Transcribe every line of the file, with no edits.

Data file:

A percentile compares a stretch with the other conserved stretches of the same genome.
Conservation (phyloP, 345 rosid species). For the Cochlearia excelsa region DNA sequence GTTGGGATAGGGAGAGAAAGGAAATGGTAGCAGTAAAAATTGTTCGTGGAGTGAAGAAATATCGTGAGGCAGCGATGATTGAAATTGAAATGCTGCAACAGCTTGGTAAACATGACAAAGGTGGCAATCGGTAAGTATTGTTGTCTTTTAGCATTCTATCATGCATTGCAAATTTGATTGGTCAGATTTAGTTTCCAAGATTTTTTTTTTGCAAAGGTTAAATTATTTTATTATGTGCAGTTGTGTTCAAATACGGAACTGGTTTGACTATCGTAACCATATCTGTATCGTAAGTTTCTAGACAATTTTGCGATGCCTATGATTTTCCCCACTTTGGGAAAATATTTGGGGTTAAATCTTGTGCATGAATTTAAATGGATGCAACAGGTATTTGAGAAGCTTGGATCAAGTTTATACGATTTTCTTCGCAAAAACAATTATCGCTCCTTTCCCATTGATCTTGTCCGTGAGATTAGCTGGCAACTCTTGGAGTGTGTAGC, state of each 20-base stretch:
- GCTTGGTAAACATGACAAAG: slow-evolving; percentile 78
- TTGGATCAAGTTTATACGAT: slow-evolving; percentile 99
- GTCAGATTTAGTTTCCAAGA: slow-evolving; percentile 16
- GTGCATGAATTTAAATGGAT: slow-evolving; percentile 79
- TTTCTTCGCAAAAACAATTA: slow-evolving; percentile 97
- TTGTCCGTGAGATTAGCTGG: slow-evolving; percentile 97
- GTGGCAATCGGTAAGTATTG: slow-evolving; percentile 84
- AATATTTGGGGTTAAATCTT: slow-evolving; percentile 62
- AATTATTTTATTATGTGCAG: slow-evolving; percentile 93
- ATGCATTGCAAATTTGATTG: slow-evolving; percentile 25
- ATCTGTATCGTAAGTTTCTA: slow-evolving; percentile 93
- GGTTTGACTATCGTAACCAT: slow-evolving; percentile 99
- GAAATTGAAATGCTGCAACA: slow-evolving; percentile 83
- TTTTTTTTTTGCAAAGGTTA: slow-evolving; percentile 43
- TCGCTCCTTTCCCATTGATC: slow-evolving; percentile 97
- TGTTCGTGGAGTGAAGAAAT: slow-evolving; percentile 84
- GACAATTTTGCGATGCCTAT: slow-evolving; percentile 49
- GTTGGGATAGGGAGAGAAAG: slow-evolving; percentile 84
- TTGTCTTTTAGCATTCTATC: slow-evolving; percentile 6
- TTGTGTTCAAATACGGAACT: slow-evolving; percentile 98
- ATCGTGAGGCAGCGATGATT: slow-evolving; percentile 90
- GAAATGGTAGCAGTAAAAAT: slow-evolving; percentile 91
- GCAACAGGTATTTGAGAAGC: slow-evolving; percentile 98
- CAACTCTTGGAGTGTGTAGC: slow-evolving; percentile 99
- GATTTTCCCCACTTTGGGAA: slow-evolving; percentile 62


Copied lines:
A percentile compares a stretch with the other conserved stretches of the same genome.
Conservation (phyloP, 345 rosid species). For the Cochlearia excelsa region DNA sequence GTTGGGATAGGGAGAGAAAGGAAATGGTAGCAGTAAAAATTGTTCGTGGAGTGAAGAAATATCGTGAGGCAGCGATGATTGAAATTGAAATGCTGCAACAGCTTGGTAAACATGACAAAGGTGGCAATCGGTAAGTATTGTTGTCTTTTAGCATTCTATCATGCATTGCAAATTTGATTGGTCAGATTTAGTTTCCAAGATTTTTTTTTTGCAAAGGTTAAATTATTTTATTATGTGCAGTTGTGTTCAAATACGGAACTGGTTTGACTATCGTAACCATATCTGTATCGTAAGTTTCTAGACAATTTTGCGATGCCTATGATTTTCCCCACTTTGGGAAAATATTTGGGGTTAAATCTTGTGCATGAATTTAAATGGATGCAACAGGTATTTGAGAAGCTTGGATCAAGTTTATACGATTTTCTTCGCAAAAACAATTATCGCTCCTTTCCCATTGATCTTGTCCGTGAGATTAGCTGGCAACTCTTGGAGTGTGTAGC, state of each 20-base stretch:
- GCTTGGTAAACATGACAAAG: slow-evolving; percentile 78
- TTGGATCAAGTTTATACGAT: slow-evolving; percentile 99
- GTCAGATTTAGTTTCCAAGA: slow-evolving; percentile 16
- GTGCATGAATTTAAATGGAT: slow-evolving; percentile 79
- TTTCTTCGCAAAAACAATTA: slow-evolving; percentile 97
- TTGTCCGTGAGATTAGCTGG: slow-evolving; percentile 97
- GTGGCAATCGGTAAGTATTG: slow-evolving; percentile 84
- AATATTTGGGGTTAAATCTT: slow-evolving; percentile 62
- AATTATTTTATTATGTGCAG: slow-evolving; percentile 93
- ATGCATTGCAAATTTGATTG: slow-evolving; percentile 25
- ATCTGTATCGTAAGTTTCTA: slow-evolving; percentile 93
- GGTTTGACTATCGTAACCAT: slow-evolving; percentile 99
- GAAATTGAAATGCTGCAACA: slow-evolving; percentile 83
- TTTTTTTTTTGCAAAGGTTA: slow-evolving; percentile 43
- TCGCTCCTTTCCCATTGATC: slow-evolving; percentile 97
- TGTTCGTGGAGTGAAGAAAT: slow-evolving; percentile 84
- GACAATTTTGCGATGCCTAT: slow-evolving; percentile 49
- GTTGGGATAGGGAGAGAAAG: slow-evolving; percentile 84
- TTGTCTTTTAGCATTCTATC: slow-evolving; percentile 6
- TTGTGTTCAAATACGGAACT: slow-evolving; percentile 98
- ATCGTGAGGCAGCGATGATT: slow-evolving; percentile 90
- GAAATGGTAGCAGTAAAAAT: slow-evolving; percentile 91
- GCAACAGGTATTTGAGAAGC: slow-evolving; percentile 98
- CAACTCTTGGAGTGTGTAGC: slow-evolving; percentile 99
- GATTTTCCCCACTTTGGGAA: slow-evolving; percentile 62